Last night, we went out to dinner as a family. Now, I am not an optimistic person by nature but for some bizarre reason I am always optimistic that this time when we go out it will be different. This time, Zephan will be charming and well-behaved and he won’t poop in the middle of our meal. This time, Asher will happily eat whatever is before him and won’t become over-stimulated by the experience of eating out. This time, our family will have fun.
It started out pretty well. We settled on a restaurant very quickly (half the battle typically centers around trying to find a place Matt & I both agree on). We got an incredibly early start so meltdowns from hunger could be avoided. Then we arrived in the parking lot and my optimism sank. Although it was only 4:30pm, the parking lot was ridiculously packed. A sign at the front of the restaurant read, “Next time, call ahead.” We decided to take them up on their advice and call from the car to see what kind of wait we might encounter if we ventured indoors. Matt kept pushing buttons and holding a finger in my face to shush me from my attempts to talk. He finally made it through the annoying maze of automated messages to speak to an actual person. We received the bad news that it was a wait time of at least 100 minutes. Not even in my most optimistic dreams would my kids be able to wait that long to eat, so we quickly improvised a Plan B. We drove to a less desirable, but more kid-friendly and less expensive restaurant called Friendly’s. I felt a little crest-fallen that it had come to this, but I tried to cheer myself with thoughts of the Peanut Butter Cup Sundae with Forbidden Chocolate ice cream that awaited.
We had a bit of a rocky start just entering the restaurant (which may have been an omen to turn back while we still can). Matt was walking briskly with Asher in tow and Asher, who never pays attention, took a car’s side-mirror to the face. He has a bit of a shiner to show for it. Once inside, we were escorted to a booth that looked very empty in comparison to the surrounding booths burgeoning with families and kids. Some man walked by our table with an incredibly lewd t-shirt (stating his desire to have sexual relations with all women) just as our waiter approached to take our drink order— in an unidentifiably, bizarre accent. I tried not to crinkle-up my nose in disgust. This will be fun, I told myself as Zephan began to fuss and Asher threw his menu on the floor.
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Now, when Zeph wants something he bellows, “Maaaaaaaaaaaa!!!!” over and over again until he gets what he wants. We’re working on modifying this behavior, but he’s a smart baby and he knows that in the past this technique has worked his maaaaaaa’s nerves to the point of personal success. I also think that just like you and I might speak louder and more emphatically when we think someone doesn’t understand our language, Zeph realizes that we don’t speak baby and therefore must project in order to get his words across. When I say “no”, it’s as if he replies with, Oh, my poor Mommy is a little slow and does not understand what I want. I simply must speak LOUDER for her to catch on. Zephan desperately wanted to drink from the plastic cup with the cool straw that the waiter had just placed in front of him. Against my better judgement, I gave in and allowed it. He started out okay, but quickly he decided to experiment with the process. He sucked up a mouthful of icy water and then drooled it down the front of his shirt. Then he threw the straw on the floor and began dumping the contents of the cup all over his lap. This obviously was not acceptable, so I took the cup away and tried to distract him with utensils, snacks, napkins, sugar packets, anything! All of my attempts were met with the very loud and obnoxious, “Maaaaaaaaaaa!!!” Other people’s obnoxious children leaned out of their booths to see where the horrible noise was coming from. Zeph seriously rivals fire engine sirens with the volume of his voice. The first time we ate out with him at only six weeks of age, Zeph actually got us kicked out because of the volume of his cry! The manager came to our table due to customer complaints. But, that’s another story for another time. Needless to say, I’m getting used to the embarrassment.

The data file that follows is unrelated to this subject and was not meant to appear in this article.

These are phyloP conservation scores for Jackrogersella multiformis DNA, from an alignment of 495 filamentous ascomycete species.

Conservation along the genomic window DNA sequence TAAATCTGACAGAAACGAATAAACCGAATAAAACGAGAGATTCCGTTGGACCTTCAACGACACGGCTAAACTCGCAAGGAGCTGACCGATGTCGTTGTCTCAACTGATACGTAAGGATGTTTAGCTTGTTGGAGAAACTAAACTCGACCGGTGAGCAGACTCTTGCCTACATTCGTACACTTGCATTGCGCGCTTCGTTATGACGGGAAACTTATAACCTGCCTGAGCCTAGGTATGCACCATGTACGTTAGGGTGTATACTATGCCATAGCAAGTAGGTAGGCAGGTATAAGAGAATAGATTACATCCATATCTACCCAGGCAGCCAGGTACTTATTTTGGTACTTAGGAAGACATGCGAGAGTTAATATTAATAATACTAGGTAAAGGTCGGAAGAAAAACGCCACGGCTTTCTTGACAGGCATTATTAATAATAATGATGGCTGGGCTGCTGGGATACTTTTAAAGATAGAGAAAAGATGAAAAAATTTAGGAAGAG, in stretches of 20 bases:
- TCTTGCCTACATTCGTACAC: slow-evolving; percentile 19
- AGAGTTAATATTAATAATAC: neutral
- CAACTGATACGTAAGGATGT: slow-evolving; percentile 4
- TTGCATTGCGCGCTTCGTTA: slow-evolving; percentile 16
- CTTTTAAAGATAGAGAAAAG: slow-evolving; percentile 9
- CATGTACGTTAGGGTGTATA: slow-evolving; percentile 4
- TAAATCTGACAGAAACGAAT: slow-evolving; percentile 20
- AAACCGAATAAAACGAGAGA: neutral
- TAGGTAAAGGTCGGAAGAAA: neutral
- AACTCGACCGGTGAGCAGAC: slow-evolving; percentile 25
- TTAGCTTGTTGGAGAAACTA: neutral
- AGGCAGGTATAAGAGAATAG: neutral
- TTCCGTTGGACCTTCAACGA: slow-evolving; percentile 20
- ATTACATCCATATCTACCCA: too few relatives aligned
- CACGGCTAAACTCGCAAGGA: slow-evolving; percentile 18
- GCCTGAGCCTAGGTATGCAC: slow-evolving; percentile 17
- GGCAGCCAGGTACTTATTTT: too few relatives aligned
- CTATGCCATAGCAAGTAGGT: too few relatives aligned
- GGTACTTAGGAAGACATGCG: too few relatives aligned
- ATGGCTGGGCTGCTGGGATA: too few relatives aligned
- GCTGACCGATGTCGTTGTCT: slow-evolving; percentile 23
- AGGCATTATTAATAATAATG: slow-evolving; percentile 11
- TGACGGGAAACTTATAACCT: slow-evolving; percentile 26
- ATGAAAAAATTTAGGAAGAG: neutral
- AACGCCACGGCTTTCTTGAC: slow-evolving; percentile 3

We gulped down our food and tried to distract Zephan enough to behave. I started to smell something foul and saw the woman with the four kids in the booth next to us get up with her baby and head to the restroom. I knew in my heart that it was most likely Zeph she was smelling and not her little girl. Sure enough, they returned a few minutes later and I saw the woman glance our way and whisper to her husband. I told Matt that we needed to go. I wasn’t up to trying to change Zephan in the public restroom. He’s not a big fan of a diaper change in his own living room let alone while balanced on a scary plastic tray in a cold, loud public restroom. (Why do they always have the music turned up so loud in there with the air conditioning blazing?)
I finished the last bites of Peanut Butter Cup Forbidden Chocolate Yummyness, paid the bill, and took our stinky, sticky kids to the car. On the way to the car Asher said, “Mommy, that was fun,” and I felt my optimism renewed. You know what? It kind of was!